As commonly known, personas are the basis for the right classification of customers in online shops to consequently deliver appropriate campaigns and offers. Generally, five to ten archetypes of buyers must be profiled and the communication, product presentation and possibly also the prices must be adapted to them accordingly. The surfing and click behavior, length of stay, main topics, products that are put into the shopping cart and - in the case of a log-in - also historical transaction data can be used as parameters for the classification.
Although the concept of the personas is by now 20 years old, speakers are surprisingly still getting admired when describing this form of audience clustering, mainly because good personas are emotional beings. They differ from the classical homo economicus in making gut decisions that are supposedly irrational and therefore hardly predictable for the provider.
Well, supposedly, because even the purist economist will not place absolute product or price characteristics, but relative at the center of the buying decision. Which product at which price promises the greatest benefit or the greatest pleasure gain, are usually the decisive factors. If the customer’s gut feeling then tips the scale, he acts absolutely rational.
Behavioral psychology does not get tired of demonstrating that contextual conditions influence our decision-making principles.
Scarcity is providing a classic experiment: If you are offering customers the same, abundant number of everyday commodities to buy, but limit the number of allowed purchases in a group of test persons, it is very likely that this group buys more items of the product. Purchase decisions can also get accelerated with some tricks: For instance, Booking.com compares the traffic on a hotel page to the number of available rooms. The trick is that the traffic is independent of a date, but the number of rooms is not. In this respect, six people might look at the hotel, in which there are only four cheap rooms, but the probability that they book at the same time as the individual viewer is extremely low. Nevertheless, there is the unpleasant feeling of being able to miss out on a good opportunity.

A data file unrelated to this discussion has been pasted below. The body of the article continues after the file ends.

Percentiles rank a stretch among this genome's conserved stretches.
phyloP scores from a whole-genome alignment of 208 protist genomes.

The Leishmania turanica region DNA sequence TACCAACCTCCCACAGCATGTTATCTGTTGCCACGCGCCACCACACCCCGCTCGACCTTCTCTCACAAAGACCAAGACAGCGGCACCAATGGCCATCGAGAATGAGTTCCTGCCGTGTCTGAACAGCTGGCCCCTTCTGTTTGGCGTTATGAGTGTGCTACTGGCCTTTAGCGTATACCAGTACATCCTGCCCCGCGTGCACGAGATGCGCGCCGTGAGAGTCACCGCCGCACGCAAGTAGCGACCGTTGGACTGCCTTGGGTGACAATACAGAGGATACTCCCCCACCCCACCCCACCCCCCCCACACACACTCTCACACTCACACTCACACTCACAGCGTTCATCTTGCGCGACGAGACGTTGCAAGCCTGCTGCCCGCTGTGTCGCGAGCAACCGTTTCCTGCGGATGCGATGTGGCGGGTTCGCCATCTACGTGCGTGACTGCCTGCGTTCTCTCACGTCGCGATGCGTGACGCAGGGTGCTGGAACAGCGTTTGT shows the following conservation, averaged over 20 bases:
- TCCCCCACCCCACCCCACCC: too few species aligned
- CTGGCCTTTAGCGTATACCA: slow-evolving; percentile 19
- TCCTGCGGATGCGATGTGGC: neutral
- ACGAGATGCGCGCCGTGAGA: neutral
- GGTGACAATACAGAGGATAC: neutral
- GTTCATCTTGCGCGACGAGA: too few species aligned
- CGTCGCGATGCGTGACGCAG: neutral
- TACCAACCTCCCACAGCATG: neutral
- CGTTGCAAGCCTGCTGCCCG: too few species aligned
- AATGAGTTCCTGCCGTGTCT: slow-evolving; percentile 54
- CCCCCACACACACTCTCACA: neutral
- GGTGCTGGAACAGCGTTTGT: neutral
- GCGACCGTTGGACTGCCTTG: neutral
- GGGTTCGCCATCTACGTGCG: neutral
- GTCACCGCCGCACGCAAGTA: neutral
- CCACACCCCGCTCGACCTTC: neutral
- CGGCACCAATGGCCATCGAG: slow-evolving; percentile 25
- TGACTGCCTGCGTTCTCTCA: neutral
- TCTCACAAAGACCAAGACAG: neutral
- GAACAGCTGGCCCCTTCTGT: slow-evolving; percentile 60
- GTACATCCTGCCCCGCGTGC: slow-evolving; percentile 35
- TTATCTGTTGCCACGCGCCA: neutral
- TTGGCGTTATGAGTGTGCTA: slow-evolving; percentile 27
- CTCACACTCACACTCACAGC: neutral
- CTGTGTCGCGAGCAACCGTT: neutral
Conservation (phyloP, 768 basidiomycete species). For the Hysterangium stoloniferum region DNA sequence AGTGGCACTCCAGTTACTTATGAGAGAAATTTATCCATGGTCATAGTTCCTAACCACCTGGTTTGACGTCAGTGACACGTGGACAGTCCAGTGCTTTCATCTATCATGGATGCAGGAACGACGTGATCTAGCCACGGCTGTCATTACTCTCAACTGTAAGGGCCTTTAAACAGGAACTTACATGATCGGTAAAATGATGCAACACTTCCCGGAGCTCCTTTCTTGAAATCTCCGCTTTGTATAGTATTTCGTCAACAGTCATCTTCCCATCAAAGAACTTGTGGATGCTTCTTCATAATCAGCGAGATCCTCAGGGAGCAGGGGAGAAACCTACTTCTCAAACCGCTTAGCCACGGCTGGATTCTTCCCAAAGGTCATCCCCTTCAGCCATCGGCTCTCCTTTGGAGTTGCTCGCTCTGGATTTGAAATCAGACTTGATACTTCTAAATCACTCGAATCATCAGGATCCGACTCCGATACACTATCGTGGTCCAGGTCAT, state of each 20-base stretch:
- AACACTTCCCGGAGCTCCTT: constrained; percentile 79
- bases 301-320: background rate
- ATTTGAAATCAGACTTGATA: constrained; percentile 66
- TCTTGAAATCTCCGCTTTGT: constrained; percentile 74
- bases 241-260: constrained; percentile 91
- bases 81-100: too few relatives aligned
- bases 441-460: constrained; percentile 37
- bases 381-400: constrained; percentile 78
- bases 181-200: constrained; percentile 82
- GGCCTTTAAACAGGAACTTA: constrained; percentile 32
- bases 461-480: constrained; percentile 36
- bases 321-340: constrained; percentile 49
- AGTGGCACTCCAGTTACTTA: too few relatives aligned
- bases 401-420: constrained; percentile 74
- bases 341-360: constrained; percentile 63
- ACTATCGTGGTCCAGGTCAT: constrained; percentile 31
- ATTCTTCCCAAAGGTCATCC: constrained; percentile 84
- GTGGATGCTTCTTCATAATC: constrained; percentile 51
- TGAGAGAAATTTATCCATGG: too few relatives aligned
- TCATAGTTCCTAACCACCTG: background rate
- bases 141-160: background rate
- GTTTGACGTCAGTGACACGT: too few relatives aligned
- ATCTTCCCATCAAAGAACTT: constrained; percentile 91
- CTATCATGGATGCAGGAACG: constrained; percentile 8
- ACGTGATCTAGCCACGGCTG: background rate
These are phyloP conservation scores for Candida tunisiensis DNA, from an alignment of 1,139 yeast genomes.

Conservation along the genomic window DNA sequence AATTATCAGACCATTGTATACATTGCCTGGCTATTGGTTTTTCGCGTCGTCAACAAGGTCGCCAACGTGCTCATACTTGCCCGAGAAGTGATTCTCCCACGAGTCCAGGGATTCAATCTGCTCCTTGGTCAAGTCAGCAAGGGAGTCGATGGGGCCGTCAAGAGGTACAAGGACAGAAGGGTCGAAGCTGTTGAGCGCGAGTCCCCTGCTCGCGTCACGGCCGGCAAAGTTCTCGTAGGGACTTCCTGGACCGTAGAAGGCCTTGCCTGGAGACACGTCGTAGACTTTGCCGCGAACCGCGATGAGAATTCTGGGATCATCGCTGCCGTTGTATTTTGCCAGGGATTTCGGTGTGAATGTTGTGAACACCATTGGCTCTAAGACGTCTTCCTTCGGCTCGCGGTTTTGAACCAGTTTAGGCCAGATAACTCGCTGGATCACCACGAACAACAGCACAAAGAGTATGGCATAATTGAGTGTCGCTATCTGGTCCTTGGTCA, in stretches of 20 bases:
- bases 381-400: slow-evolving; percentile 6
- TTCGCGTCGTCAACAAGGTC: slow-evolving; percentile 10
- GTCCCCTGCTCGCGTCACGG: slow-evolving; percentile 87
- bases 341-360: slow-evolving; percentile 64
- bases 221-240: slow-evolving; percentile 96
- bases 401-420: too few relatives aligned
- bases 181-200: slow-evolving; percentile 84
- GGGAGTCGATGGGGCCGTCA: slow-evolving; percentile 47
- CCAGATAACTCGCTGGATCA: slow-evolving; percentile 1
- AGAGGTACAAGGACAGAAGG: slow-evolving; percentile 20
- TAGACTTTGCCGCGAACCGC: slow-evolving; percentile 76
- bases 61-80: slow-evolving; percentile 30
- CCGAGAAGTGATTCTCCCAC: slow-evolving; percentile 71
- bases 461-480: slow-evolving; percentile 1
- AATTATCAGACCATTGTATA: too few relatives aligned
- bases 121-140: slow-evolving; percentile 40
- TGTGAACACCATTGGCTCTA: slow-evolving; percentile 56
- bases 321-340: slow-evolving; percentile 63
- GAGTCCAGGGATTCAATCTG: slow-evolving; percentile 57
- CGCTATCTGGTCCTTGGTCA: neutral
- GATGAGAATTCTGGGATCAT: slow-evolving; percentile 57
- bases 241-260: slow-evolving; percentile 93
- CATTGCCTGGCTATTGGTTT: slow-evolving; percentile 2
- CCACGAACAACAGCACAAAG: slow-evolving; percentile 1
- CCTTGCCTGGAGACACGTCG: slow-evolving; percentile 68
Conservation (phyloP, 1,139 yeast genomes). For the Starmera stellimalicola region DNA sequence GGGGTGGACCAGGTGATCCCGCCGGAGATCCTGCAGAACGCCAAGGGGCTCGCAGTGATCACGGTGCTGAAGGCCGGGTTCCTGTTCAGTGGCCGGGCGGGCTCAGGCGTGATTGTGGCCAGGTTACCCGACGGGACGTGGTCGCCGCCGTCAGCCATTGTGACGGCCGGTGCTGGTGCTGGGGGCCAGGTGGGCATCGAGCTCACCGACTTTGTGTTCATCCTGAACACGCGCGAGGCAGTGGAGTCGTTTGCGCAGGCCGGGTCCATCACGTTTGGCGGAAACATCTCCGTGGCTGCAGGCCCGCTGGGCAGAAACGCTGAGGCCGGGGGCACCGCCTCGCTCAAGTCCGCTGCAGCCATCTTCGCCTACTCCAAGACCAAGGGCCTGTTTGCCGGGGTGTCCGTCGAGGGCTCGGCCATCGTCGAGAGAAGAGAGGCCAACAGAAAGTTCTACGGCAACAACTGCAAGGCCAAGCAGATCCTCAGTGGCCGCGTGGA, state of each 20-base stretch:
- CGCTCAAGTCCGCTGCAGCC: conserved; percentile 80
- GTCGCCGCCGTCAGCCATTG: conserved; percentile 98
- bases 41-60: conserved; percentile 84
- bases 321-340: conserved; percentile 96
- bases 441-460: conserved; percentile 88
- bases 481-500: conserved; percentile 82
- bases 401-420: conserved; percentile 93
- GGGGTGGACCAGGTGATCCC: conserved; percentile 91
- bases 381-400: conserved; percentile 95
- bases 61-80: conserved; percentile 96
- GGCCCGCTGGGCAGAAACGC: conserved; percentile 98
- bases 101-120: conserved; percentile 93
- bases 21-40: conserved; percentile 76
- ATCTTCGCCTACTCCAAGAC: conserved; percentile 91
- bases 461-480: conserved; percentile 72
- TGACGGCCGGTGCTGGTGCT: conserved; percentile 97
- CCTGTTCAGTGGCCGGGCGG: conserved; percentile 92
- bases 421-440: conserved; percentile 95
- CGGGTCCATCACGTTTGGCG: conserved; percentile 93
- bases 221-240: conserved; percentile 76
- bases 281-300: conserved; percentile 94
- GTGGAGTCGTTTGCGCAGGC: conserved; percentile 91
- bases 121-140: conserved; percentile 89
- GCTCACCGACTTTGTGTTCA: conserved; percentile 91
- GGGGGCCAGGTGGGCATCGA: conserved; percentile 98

If someone wants to convert such insights into an optimization concept for a marketing campaign or an online shop, it clearly needs a structuring.
Firstly, it is important to efficiently tailoring an offer to the specific target group that allows to simply vary prices to see how price-elastic the specific demand is. However, studies have shown that, to a certain extent, users tend to a normal distribution, which means the average value is bought much more frequently than the two marginal values.
Hence, if marketers want to distinguish different subgroups within the general clientele, it makes sense to form clusters that have common emotional frameworks.
Tchibo has tested this with its Tchibo for Black ‘n White coffee by making use of different advertising media for the respective cluster. The measured results have been impressive. Advertising memory rose 16-fold, spending per household increased by half, and the bottom line was a return on ad spend that was 30% higher than the generic peer group, with just slightly higher production costs.
Even science has already found clear evidence of the effectiveness of such a strategy. For example, Cambridge University students analyzed Facebook user profiles and formed two clusters: One group of people was considered extroverted, the other introverted, because of the topics as well as the amount and quality of interactions. Now they formed four groups and played two different Facebook ads, which were adapted to the respective mood. Unsurprisingly, users clicked on those ads more often that suited them better. Interestingly, introverted users clicked twice as often, while the extroverts clicked only 30% more frequently. Obviously, the introverted clustering approach tended to hit the nerve.
Ideally, the provider forms its own target group model. As mentioned, five to ten archetypes of buyers must be profiled and the communication, product presentation, and possibly also the prices, adapted to it. As you can imagine, this is a great effort in which only a few shops succeed in practice so far.
The concept could be further broken down and made more tangible for the individual employee. For example, the list of key product benefits could be more subdivided, so that there is an important emotional buying incentive for each type of audience. Or do you have any further tips to share? Then write us!
By Daniela La Marca